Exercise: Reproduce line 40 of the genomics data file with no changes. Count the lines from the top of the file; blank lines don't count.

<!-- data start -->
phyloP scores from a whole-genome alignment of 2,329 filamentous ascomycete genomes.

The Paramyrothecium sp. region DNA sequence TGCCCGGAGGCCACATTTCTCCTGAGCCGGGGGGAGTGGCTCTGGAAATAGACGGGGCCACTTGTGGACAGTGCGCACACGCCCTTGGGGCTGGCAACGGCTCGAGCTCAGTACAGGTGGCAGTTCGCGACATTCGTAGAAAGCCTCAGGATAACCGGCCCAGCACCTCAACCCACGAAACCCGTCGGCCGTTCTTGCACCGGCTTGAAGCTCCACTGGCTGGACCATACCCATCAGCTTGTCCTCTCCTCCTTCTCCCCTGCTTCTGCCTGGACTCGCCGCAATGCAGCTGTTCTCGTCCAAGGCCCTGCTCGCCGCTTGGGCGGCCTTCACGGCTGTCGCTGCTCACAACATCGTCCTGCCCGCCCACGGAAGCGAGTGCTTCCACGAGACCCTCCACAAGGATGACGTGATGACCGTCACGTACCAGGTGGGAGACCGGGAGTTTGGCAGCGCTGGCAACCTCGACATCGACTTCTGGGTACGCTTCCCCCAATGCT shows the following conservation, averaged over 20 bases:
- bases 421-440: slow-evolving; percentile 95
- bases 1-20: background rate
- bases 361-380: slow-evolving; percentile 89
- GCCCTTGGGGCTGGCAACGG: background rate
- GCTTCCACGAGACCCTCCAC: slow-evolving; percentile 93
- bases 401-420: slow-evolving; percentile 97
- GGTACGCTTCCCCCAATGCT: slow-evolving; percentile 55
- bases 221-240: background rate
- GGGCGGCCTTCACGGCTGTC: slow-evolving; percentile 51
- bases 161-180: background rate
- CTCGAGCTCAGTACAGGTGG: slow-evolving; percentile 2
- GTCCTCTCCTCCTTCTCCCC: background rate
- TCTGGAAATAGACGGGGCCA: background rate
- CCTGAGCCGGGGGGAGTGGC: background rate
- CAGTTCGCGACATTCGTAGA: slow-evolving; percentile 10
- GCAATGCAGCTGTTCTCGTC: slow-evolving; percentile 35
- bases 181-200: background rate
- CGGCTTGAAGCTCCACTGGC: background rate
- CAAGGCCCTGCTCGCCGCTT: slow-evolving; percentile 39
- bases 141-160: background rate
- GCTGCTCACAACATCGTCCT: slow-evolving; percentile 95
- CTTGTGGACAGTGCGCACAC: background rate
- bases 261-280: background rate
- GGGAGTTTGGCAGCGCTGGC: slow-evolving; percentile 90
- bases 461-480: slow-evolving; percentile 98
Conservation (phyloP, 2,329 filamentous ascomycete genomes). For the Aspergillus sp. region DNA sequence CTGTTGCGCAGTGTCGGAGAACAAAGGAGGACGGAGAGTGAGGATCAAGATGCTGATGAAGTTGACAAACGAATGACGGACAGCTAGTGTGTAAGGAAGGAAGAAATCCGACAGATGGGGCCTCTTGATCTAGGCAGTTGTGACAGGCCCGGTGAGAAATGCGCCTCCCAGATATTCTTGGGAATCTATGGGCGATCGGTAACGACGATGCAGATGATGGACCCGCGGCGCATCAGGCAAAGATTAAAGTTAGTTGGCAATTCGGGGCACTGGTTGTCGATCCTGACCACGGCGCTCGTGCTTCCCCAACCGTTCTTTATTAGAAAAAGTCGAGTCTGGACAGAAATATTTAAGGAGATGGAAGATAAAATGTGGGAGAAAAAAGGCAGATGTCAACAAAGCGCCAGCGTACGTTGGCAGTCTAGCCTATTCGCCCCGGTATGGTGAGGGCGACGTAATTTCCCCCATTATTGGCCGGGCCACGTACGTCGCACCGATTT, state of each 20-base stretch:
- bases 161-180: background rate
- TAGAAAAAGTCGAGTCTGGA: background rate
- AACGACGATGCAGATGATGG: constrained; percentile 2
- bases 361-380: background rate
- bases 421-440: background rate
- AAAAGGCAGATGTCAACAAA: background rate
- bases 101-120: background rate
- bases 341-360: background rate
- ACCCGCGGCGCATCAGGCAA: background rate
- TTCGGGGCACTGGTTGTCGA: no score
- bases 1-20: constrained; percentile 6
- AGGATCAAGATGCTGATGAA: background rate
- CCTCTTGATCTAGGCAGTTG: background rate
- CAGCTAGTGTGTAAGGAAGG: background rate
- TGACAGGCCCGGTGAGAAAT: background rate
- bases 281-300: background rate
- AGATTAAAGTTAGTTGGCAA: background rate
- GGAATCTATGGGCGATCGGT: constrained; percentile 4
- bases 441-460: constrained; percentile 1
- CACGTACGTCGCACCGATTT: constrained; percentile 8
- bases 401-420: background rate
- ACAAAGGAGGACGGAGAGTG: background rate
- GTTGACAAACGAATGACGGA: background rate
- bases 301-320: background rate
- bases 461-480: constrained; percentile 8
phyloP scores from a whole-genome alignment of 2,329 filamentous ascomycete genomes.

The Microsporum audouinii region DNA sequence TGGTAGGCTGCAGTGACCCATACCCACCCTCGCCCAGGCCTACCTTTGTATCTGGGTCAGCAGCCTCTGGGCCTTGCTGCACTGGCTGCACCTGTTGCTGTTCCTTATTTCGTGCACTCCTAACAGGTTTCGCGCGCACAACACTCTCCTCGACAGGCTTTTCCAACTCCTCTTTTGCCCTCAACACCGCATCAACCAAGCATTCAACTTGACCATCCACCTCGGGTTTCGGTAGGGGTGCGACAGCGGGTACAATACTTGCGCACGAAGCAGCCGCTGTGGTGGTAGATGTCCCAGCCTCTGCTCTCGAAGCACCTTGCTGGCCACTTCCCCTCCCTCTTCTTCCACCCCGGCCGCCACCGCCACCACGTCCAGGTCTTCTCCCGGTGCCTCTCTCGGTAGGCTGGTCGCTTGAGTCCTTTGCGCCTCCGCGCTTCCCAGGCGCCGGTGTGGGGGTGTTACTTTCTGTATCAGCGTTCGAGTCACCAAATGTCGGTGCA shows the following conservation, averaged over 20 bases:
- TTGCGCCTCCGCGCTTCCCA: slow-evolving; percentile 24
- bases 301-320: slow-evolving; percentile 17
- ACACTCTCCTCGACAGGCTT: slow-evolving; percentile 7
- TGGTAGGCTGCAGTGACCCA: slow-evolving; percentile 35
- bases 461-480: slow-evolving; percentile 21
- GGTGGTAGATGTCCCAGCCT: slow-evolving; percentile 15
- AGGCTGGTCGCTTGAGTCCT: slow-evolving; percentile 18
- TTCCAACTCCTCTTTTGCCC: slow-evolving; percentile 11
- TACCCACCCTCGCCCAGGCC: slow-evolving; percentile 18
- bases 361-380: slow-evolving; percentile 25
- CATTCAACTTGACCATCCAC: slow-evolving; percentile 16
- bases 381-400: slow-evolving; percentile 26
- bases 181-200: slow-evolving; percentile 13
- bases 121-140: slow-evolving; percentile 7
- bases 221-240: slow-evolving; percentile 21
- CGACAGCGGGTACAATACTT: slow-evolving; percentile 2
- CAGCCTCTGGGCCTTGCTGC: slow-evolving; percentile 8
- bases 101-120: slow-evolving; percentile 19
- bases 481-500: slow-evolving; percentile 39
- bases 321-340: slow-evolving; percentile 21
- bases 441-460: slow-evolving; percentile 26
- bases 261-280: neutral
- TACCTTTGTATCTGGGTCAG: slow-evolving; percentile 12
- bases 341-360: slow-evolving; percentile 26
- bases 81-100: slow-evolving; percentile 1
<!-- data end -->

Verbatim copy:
- AGGATCAAGATGCTGATGAA: background rate